As CD sales sour, the music industry is evolving in a peculiar way. Music lovers? are turning their attention to the past, reverting back to vinyl records.
For some it is an enjoyable hobby, recapturing a part of their youth. Yet for others, collecting vinyl records is a passion, as they scour the online web sites, record conventions, garage and rummage sales and small resale shops to secure their favorite records and add to their collecting collage of vinyl.
However, if you were to ask them why records are so appealing most will tell you it is the sound of vinyl that is the most enjoyable. They may be tired of the sterile music reproduction of a cd or digitized download. You will hear the term, ?vinyl just has a warmer sound? or that they love the experience, an almost ritualistic pattern that is involved in playing a vinyl record.
But I think the best way to describe the sound that vinyl exudes is an analogy I like to use. A vinyl record is like a ?fingerprint? of the recorded music. There is a clearness and clarity to the music, and the sound is actually captured and etched into the grooves of the records. Conversely, digital sound is like a copy of that ?fingerprint? and something is lost when the music is compressed into 1’s and 0’s, or what I refer to as ?binary sound.?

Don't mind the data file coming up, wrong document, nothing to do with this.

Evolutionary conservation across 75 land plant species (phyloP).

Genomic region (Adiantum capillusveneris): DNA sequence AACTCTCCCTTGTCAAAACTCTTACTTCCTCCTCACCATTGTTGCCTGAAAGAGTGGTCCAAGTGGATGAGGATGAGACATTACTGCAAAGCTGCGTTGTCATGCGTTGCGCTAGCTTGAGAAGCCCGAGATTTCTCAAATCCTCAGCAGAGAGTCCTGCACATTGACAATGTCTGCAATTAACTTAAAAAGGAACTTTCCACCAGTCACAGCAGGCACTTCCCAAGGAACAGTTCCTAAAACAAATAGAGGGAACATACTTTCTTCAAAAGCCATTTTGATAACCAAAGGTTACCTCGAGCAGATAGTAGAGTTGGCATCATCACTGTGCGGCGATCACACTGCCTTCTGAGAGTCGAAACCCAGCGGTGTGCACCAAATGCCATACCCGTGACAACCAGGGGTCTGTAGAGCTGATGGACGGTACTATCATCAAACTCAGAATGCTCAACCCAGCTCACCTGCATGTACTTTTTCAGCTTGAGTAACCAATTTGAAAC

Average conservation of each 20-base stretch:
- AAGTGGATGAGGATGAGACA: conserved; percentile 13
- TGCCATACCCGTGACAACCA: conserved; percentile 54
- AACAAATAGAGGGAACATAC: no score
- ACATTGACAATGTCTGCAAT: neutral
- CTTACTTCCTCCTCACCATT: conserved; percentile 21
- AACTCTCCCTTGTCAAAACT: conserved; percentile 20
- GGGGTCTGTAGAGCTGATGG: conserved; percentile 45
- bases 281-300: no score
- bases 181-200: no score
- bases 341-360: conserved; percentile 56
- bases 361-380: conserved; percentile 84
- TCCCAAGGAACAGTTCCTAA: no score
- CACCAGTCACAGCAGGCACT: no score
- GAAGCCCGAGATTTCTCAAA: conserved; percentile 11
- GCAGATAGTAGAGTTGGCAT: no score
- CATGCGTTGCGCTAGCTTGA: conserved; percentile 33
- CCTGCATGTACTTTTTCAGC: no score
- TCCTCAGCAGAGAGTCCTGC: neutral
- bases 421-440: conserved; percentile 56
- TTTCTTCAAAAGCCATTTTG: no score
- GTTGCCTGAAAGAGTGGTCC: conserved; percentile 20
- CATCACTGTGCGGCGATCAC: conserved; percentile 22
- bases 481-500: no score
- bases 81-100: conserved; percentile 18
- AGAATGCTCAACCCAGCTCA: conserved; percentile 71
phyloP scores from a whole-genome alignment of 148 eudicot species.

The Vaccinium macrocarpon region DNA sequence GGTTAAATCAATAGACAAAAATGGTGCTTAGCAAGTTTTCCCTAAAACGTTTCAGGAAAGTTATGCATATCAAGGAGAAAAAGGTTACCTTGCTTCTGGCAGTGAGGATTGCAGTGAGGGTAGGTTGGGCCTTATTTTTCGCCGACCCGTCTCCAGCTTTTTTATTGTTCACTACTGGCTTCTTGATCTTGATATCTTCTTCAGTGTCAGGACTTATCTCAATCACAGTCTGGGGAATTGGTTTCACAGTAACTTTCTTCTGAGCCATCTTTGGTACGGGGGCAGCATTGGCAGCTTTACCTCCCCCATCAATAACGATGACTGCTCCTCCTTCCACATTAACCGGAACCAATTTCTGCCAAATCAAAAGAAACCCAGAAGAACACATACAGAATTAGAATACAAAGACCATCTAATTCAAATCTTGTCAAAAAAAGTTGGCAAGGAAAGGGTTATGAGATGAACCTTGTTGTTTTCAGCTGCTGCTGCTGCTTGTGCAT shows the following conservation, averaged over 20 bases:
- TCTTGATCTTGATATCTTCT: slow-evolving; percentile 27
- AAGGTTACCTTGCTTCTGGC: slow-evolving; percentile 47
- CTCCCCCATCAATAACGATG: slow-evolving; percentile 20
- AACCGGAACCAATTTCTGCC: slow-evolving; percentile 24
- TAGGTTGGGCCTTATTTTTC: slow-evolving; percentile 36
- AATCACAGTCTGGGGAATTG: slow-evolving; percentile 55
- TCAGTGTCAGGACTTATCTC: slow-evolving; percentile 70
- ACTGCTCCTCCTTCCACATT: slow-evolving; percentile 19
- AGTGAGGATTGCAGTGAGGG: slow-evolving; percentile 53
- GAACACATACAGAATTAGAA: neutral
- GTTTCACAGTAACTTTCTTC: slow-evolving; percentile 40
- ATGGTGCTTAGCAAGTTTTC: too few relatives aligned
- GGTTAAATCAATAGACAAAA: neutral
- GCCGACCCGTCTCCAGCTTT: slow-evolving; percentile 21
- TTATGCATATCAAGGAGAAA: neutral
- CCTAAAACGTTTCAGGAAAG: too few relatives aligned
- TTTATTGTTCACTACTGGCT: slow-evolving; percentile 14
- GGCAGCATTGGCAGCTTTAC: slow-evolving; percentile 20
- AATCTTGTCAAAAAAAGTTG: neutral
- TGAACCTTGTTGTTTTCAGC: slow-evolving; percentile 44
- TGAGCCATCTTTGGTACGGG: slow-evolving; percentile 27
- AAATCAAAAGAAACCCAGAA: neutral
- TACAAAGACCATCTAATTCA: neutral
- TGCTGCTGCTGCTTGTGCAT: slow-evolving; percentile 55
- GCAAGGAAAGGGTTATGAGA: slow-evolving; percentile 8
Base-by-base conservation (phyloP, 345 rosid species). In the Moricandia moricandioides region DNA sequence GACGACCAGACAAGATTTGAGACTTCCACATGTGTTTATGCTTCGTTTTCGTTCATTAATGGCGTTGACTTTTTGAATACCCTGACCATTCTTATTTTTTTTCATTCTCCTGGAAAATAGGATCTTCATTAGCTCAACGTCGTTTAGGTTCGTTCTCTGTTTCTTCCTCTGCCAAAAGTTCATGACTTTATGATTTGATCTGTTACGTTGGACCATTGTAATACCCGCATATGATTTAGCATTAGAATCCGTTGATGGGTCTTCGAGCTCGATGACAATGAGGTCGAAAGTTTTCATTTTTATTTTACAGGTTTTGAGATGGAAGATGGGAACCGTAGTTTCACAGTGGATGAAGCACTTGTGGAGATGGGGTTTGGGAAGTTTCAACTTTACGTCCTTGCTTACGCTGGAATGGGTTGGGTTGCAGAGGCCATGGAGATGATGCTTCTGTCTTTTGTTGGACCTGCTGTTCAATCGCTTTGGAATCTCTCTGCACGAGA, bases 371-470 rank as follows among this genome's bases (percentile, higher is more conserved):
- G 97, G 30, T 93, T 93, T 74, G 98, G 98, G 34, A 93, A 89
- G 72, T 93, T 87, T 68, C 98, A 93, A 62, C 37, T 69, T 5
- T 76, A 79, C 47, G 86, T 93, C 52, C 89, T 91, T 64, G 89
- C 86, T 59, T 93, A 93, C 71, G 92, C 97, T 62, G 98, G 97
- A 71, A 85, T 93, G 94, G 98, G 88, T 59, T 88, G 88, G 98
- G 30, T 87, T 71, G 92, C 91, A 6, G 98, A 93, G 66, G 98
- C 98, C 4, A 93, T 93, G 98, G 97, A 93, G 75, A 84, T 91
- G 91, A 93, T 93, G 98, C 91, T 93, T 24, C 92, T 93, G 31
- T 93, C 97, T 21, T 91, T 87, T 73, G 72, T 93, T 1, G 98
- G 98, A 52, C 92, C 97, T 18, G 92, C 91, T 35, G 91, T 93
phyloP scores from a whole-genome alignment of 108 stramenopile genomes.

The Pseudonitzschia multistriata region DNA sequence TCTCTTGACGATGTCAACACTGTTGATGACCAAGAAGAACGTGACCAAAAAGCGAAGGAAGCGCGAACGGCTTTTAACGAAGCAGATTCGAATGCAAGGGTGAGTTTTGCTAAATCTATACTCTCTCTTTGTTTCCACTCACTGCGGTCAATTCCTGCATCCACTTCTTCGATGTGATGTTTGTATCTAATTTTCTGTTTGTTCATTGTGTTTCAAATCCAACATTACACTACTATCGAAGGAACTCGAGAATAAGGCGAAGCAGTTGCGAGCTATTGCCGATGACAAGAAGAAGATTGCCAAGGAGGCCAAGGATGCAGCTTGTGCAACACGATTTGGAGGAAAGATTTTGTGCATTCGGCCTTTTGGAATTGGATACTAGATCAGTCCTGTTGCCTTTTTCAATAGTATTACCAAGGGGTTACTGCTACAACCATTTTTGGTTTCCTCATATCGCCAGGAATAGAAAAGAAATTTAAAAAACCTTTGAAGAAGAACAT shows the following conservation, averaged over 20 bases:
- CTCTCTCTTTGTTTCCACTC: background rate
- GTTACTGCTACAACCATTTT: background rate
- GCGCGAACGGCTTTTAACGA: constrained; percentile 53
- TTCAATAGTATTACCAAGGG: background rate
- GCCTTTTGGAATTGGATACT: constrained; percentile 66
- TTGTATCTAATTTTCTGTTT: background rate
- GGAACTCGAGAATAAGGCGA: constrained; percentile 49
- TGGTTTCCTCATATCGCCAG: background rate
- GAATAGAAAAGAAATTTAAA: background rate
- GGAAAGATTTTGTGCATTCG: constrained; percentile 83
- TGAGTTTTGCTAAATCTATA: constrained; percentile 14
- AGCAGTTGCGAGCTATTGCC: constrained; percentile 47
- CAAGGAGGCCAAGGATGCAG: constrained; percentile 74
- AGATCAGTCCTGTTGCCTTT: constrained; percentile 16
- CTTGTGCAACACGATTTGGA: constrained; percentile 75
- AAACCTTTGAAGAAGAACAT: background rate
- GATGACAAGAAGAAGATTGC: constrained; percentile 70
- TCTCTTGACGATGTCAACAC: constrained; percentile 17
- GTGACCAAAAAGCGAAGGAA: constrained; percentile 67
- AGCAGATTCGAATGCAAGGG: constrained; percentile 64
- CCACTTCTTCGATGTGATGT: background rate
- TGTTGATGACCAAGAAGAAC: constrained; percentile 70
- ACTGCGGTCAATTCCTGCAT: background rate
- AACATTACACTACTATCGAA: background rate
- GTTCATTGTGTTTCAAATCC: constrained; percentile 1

Now, this phenomenon may be satisfactory to some and the CD certainly has its place as a musical format. In our throw away society, CD?s offer convenience and a method to play music that the vinyl record cannot offer. But ?binary sound,? to me, is just too clear- you are missing important elements of the recorded sound, sounds that the artist who recorded the music wanted you to hear.
In our digitized world there are compelling arguments for whatever sound reproduction format a person chooses. But you will never take the vinyl lover out of me.